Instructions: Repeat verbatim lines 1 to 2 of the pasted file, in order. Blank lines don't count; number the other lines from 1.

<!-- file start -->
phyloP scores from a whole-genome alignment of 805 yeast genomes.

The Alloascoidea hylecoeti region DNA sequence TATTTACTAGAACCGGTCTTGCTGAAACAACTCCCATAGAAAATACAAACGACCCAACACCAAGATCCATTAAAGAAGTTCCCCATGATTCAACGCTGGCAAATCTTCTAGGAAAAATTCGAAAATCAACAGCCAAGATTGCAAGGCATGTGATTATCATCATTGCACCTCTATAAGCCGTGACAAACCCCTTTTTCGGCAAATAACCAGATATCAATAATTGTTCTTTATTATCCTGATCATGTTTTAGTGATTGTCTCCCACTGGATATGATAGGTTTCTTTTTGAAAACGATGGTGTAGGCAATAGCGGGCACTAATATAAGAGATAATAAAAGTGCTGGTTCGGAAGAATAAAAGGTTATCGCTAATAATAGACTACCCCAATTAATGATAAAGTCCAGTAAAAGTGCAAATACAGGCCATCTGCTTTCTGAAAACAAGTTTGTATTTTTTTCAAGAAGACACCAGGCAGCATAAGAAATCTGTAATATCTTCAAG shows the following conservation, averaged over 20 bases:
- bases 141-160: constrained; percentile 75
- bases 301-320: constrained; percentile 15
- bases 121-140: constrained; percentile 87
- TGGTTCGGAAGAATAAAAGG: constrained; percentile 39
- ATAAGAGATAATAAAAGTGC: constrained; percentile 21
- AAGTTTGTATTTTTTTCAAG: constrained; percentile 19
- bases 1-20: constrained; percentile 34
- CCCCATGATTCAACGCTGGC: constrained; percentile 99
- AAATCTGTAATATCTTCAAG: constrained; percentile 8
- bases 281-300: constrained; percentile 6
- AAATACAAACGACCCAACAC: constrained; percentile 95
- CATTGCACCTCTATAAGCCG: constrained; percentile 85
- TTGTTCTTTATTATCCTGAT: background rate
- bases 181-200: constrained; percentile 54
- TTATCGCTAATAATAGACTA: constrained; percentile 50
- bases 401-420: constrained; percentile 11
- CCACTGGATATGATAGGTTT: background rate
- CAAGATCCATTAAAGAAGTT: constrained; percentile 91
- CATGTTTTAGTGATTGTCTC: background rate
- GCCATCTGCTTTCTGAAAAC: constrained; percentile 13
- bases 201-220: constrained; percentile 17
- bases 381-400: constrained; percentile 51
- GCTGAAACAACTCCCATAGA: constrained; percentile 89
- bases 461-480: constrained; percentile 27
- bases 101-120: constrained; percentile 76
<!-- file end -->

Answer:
phyloP scores from a whole-genome alignment of 805 yeast genomes.

The Alloascoidea hylecoeti region DNA sequence TATTTACTAGAACCGGTCTTGCTGAAACAACTCCCATAGAAAATACAAACGACCCAACACCAAGATCCATTAAAGAAGTTCCCCATGATTCAACGCTGGCAAATCTTCTAGGAAAAATTCGAAAATCAACAGCCAAGATTGCAAGGCATGTGATTATCATCATTGCACCTCTATAAGCCGTGACAAACCCCTTTTTCGGCAAATAACCAGATATCAATAATTGTTCTTTATTATCCTGATCATGTTTTAGTGATTGTCTCCCACTGGATATGATAGGTTTCTTTTTGAAAACGATGGTGTAGGCAATAGCGGGCACTAATATAAGAGATAATAAAAGTGCTGGTTCGGAAGAATAAAAGGTTATCGCTAATAATAGACTACCCCAATTAATGATAAAGTCCAGTAAAAGTGCAAATACAGGCCATCTGCTTTCTGAAAACAAGTTTGTATTTTTTTCAAGAAGACACCAGGCAGCATAAGAAATCTGTAATATCTTCAAG shows the following conservation, averaged over 20 bases: